Garden Design for Under $100

For less than $100, you can add color, shape and vibrancy to your garden or yard. Try these tips.

Photo By: Photo courtesy of Sally Lanigan with University of Florida/IFAS

Photo By: Photo courtesy of National Garden Bureau

Photo By: Photo courtesy of National Garden Bureau

Photo By: Photo courtesy of National Garden Bureau

Photo By: Photo by Angela West

Photo By: Photo courtesy of Sheri Dorn

Photo By: Photo courtesy of Sheri Dorn

©2011, Dorling Kindersley Limited

Photo By: Photo courtesy of Sally Lanigan with University of Florida/IFAS

Photo By: Image courtesy of True Temper

Photo By: Photo courtesy of National Garden Bureau

Photo By: Photo courtesy of National Garden Bureau

©2011, Dorling Kindersley Limited

Photo By: Photo by Lori Johnston

Find a Focus

Even if your front or backyard is large, pick one area to work on, such as the base of the driveway. Plant a combination of annuals and perennials and use the remainder of your $100 budget for soil.

Maintain What You Have

With your $100, consider hiring a professional to spend a couple of hours pruning and trimming, or to add to your maintenance efforts in the garden. Pruning can help create long-lasting, vibrant plants and add shape, color and definition to your garden. For an idea of when to prune, here's a month-by-month calendar by Walter Reeves, known as The Georgia Gardener.

Add Interest with a Planter

Splurge on a ceramic planter to add an eye-catching element to your garden or front entryway, even if the plants aren't expensive. This one is filled with dahlias.

Make Over Your Mailbox

You can pack a punch by updating the often-ignored area around your mailbox. In addition to planting new flowers and spreading mulch, it's a spot for whimsical or other design, such as turning an old wheelbarrow into a planter.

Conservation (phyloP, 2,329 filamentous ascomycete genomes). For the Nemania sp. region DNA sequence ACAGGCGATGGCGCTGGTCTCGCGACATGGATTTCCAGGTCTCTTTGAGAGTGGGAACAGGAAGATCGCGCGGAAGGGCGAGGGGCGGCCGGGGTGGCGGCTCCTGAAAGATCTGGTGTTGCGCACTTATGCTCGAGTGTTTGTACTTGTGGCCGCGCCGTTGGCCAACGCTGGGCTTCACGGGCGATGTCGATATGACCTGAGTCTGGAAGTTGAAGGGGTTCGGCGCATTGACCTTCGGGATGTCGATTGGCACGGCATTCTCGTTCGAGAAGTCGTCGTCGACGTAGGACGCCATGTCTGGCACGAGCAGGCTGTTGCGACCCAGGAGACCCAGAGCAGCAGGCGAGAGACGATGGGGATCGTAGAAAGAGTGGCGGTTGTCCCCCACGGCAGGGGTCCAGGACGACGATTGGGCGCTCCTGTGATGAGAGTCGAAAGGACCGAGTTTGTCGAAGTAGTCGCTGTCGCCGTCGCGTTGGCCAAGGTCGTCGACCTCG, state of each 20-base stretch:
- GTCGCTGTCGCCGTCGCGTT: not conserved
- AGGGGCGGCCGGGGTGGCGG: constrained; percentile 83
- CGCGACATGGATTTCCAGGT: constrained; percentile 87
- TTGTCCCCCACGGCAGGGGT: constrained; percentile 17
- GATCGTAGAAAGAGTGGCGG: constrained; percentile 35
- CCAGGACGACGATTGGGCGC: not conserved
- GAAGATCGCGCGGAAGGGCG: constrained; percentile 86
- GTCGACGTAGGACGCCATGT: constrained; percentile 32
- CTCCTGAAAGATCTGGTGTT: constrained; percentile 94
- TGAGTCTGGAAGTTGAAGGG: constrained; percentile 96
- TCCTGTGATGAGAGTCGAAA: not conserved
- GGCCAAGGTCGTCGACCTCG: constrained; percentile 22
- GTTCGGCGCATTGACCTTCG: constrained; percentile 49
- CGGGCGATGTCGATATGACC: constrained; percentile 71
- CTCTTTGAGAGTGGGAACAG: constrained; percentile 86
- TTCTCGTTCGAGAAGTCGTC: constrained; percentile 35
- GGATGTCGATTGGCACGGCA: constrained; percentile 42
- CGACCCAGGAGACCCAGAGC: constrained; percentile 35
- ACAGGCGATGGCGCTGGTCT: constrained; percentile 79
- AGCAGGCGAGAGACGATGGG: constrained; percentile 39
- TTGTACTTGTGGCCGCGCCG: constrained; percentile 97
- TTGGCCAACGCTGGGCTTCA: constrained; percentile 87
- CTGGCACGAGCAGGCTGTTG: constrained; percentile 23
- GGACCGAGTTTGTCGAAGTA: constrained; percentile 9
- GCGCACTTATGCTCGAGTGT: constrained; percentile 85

Burst of Color

Fill a corner of your yard with sunshine. Black-eyed Susan, which typically blooms from June to September, requires little maintenance and is drought and heat tolerant. Since it can grow to 3 feet, it can make a big impact.

Install a Soaker Hose

Tucking a soaker hose underneath and amid mulch can help keep soil moist with steady watering.

Choose a Containerized Tree

Invest in one signature item, such as a containerized tree. An 8- to 10-gallon tree could fit into your $100 or less budget, says Sheri Dorn, extension horticulturist, consumer ornamentals at the University of Georgia and coordinator, Georgia Master Gardener Extension Volunteer Program.

Potted Lemon Tree Yields Fresh Citrus

Potted lemon trees grow well outside in the summer in a decorative container large enough to support their root growth. Make sure they stay watered and bring them indoors when the weather turns cooler.

Carve Out a Walkway

Materials such as mulch, wood chips and crushed stone can create an inexpensive pathway or offset an intimate area in your garden.

A Set of Tools

If you're new to gardening or a longtime gardener, consider investing in two key gardening tools - a set of loppers (such as the Bypass Loppers from True Temper) and a hand pruner. The pair should cost less than $100.

Windowsill Vegetable Garden

Sometimes budget and space are both tight. If you are interested in gardening, but have a $100-or-less budget and limited outdoor space, consider growing herbs and vegetables in a windowbox.

Living Wall

Vertical gardening comes in many forms - and costs - these days. Assemble a trio of wall plants to start small, but realize the sky's the limit.

Decorative Mulch Ideal for Pots and Containers

Decorative mulch, such as colored glass, chips and crushed seashells, are ideal for pots and containers. They reduce weeds and conserve moisture.

Add Garden Art

A couple pieces of yard art, such as these cute signs, can create conversation in your yard and simply put a smile on your face. There are many affordable options for finding art now, through retailers, online marketplaces such as, antique shops and thrift stores, and arts and crafts fairs.

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